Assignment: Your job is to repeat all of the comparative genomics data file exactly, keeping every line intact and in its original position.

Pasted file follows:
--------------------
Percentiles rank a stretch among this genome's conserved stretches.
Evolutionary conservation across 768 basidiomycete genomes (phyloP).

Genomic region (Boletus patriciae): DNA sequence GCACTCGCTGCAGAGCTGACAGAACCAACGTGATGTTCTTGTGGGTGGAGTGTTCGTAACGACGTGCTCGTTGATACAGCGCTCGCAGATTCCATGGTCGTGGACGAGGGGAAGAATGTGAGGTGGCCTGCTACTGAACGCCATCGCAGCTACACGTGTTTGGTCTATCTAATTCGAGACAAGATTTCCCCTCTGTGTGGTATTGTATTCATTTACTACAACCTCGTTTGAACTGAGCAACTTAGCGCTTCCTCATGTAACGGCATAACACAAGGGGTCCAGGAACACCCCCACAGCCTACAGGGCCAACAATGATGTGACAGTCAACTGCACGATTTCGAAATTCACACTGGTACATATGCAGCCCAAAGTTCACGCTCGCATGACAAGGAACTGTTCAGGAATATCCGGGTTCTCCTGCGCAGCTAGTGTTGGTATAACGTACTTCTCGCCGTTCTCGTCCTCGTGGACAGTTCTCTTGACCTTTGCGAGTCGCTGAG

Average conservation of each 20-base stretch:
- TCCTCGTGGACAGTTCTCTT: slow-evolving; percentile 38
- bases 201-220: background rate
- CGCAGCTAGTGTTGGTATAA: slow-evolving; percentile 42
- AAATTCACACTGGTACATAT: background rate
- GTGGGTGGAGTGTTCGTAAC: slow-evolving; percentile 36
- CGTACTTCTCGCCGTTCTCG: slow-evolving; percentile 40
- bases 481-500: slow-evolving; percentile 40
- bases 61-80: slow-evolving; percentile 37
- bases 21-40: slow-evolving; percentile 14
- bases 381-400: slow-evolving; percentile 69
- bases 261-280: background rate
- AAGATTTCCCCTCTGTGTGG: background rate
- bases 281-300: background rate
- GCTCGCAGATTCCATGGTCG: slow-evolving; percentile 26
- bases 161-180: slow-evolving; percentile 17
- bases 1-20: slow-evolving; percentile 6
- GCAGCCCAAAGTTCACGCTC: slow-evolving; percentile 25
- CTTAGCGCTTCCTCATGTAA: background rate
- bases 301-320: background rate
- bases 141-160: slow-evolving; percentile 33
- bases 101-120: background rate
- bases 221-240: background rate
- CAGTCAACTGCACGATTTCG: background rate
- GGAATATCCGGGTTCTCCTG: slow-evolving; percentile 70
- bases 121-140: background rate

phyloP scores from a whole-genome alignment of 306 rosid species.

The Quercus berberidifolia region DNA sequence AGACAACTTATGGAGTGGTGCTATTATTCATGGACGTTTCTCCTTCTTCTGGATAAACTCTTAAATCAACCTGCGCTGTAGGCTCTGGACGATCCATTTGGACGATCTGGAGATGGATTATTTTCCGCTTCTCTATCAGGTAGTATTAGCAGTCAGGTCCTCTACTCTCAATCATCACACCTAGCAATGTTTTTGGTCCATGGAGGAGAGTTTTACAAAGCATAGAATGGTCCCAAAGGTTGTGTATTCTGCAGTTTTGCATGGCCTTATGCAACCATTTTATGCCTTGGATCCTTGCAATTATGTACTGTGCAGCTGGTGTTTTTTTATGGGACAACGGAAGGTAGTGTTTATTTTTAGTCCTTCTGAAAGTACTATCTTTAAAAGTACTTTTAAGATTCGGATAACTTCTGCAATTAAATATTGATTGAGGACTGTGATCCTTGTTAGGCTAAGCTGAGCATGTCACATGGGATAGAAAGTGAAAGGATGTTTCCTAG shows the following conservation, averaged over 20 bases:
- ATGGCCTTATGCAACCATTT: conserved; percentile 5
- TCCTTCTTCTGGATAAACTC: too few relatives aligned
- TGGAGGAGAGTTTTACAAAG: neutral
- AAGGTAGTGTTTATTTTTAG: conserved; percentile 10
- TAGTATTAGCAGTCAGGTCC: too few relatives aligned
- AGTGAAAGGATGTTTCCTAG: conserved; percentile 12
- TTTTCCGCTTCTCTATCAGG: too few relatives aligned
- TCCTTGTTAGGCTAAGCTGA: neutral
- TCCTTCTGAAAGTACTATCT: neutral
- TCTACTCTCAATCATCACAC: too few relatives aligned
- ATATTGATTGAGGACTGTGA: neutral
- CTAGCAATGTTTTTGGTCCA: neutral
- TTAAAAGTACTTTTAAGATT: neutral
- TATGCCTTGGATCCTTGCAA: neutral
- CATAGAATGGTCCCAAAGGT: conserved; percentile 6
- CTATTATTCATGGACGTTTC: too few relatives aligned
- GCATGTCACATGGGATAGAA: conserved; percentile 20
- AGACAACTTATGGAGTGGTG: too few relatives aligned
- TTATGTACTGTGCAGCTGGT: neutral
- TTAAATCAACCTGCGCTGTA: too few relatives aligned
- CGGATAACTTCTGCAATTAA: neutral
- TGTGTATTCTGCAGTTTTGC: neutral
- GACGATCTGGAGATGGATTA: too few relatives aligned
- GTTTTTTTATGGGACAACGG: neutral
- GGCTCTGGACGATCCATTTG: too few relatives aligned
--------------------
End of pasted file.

Percentiles rank a stretch among this genome's conserved stretches.
Evolutionary conservation across 768 basidiomycete genomes (phyloP).

Genomic region (Boletus patriciae): DNA sequence GCACTCGCTGCAGAGCTGACAGAACCAACGTGATGTTCTTGTGGGTGGAGTGTTCGTAACGACGTGCTCGTTGATACAGCGCTCGCAGATTCCATGGTCGTGGACGAGGGGAAGAATGTGAGGTGGCCTGCTACTGAACGCCATCGCAGCTACACGTGTTTGGTCTATCTAATTCGAGACAAGATTTCCCCTCTGTGTGGTATTGTATTCATTTACTACAACCTCGTTTGAACTGAGCAACTTAGCGCTTCCTCATGTAACGGCATAACACAAGGGGTCCAGGAACACCCCCACAGCCTACAGGGCCAACAATGATGTGACAGTCAACTGCACGATTTCGAAATTCACACTGGTACATATGCAGCCCAAAGTTCACGCTCGCATGACAAGGAACTGTTCAGGAATATCCGGGTTCTCCTGCGCAGCTAGTGTTGGTATAACGTACTTCTCGCCGTTCTCGTCCTCGTGGACAGTTCTCTTGACCTTTGCGAGTCGCTGAG

Average conservation of each 20-base stretch:
- TCCTCGTGGACAGTTCTCTT: slow-evolving; percentile 38
- bases 201-220: background rate
- CGCAGCTAGTGTTGGTATAA: slow-evolving; percentile 42
- AAATTCACACTGGTACATAT: background rate
- GTGGGTGGAGTGTTCGTAAC: slow-evolving; percentile 36
- CGTACTTCTCGCCGTTCTCG: slow-evolving; percentile 40
- bases 481-500: slow-evolving; percentile 40
- bases 61-80: slow-evolving; percentile 37
- bases 21-40: slow-evolving; percentile 14
- bases 381-400: slow-evolving; percentile 69
- bases 261-280: background rate
- AAGATTTCCCCTCTGTGTGG: background rate
- bases 281-300: background rate
- GCTCGCAGATTCCATGGTCG: slow-evolving; percentile 26
- bases 161-180: slow-evolving; percentile 17
- bases 1-20: slow-evolving; percentile 6
- GCAGCCCAAAGTTCACGCTC: slow-evolving; percentile 25
- CTTAGCGCTTCCTCATGTAA: background rate
- bases 301-320: background rate
- bases 141-160: slow-evolving; percentile 33
- bases 101-120: background rate
- bases 221-240: background rate
- CAGTCAACTGCACGATTTCG: background rate
- GGAATATCCGGGTTCTCCTG: slow-evolving; percentile 70
- bases 121-140: background rate

phyloP scores from a whole-genome alignment of 306 rosid species.

The Quercus berberidifolia region DNA sequence AGACAACTTATGGAGTGGTGCTATTATTCATGGACGTTTCTCCTTCTTCTGGATAAACTCTTAAATCAACCTGCGCTGTAGGCTCTGGACGATCCATTTGGACGATCTGGAGATGGATTATTTTCCGCTTCTCTATCAGGTAGTATTAGCAGTCAGGTCCTCTACTCTCAATCATCACACCTAGCAATGTTTTTGGTCCATGGAGGAGAGTTTTACAAAGCATAGAATGGTCCCAAAGGTTGTGTATTCTGCAGTTTTGCATGGCCTTATGCAACCATTTTATGCCTTGGATCCTTGCAATTATGTACTGTGCAGCTGGTGTTTTTTTATGGGACAACGGAAGGTAGTGTTTATTTTTAGTCCTTCTGAAAGTACTATCTTTAAAAGTACTTTTAAGATTCGGATAACTTCTGCAATTAAATATTGATTGAGGACTGTGATCCTTGTTAGGCTAAGCTGAGCATGTCACATGGGATAGAAAGTGAAAGGATGTTTCCTAG shows the following conservation, averaged over 20 bases:
- ATGGCCTTATGCAACCATTT: conserved; percentile 5
- TCCTTCTTCTGGATAAACTC: too few relatives aligned
- TGGAGGAGAGTTTTACAAAG: neutral
- AAGGTAGTGTTTATTTTTAG: conserved; percentile 10
- TAGTATTAGCAGTCAGGTCC: too few relatives aligned
- AGTGAAAGGATGTTTCCTAG: conserved; percentile 12
- TTTTCCGCTTCTCTATCAGG: too few relatives aligned
- TCCTTGTTAGGCTAAGCTGA: neutral
- TCCTTCTGAAAGTACTATCT: neutral
- TCTACTCTCAATCATCACAC: too few relatives aligned
- ATATTGATTGAGGACTGTGA: neutral
- CTAGCAATGTTTTTGGTCCA: neutral
- TTAAAAGTACTTTTAAGATT: neutral
- TATGCCTTGGATCCTTGCAA: neutral
- CATAGAATGGTCCCAAAGGT: conserved; percentile 6
- CTATTATTCATGGACGTTTC: too few relatives aligned
- GCATGTCACATGGGATAGAA: conserved; percentile 20
- AGACAACTTATGGAGTGGTG: too few relatives aligned
- TTATGTACTGTGCAGCTGGT: neutral
- TTAAATCAACCTGCGCTGTA: too few relatives aligned
- CGGATAACTTCTGCAATTAA: neutral
- TGTGTATTCTGCAGTTTTGC: neutral
- GACGATCTGGAGATGGATTA: too few relatives aligned
- GTTTTTTTATGGGACAACGG: neutral
- GGCTCTGGACGATCCATTTG: too few relatives aligned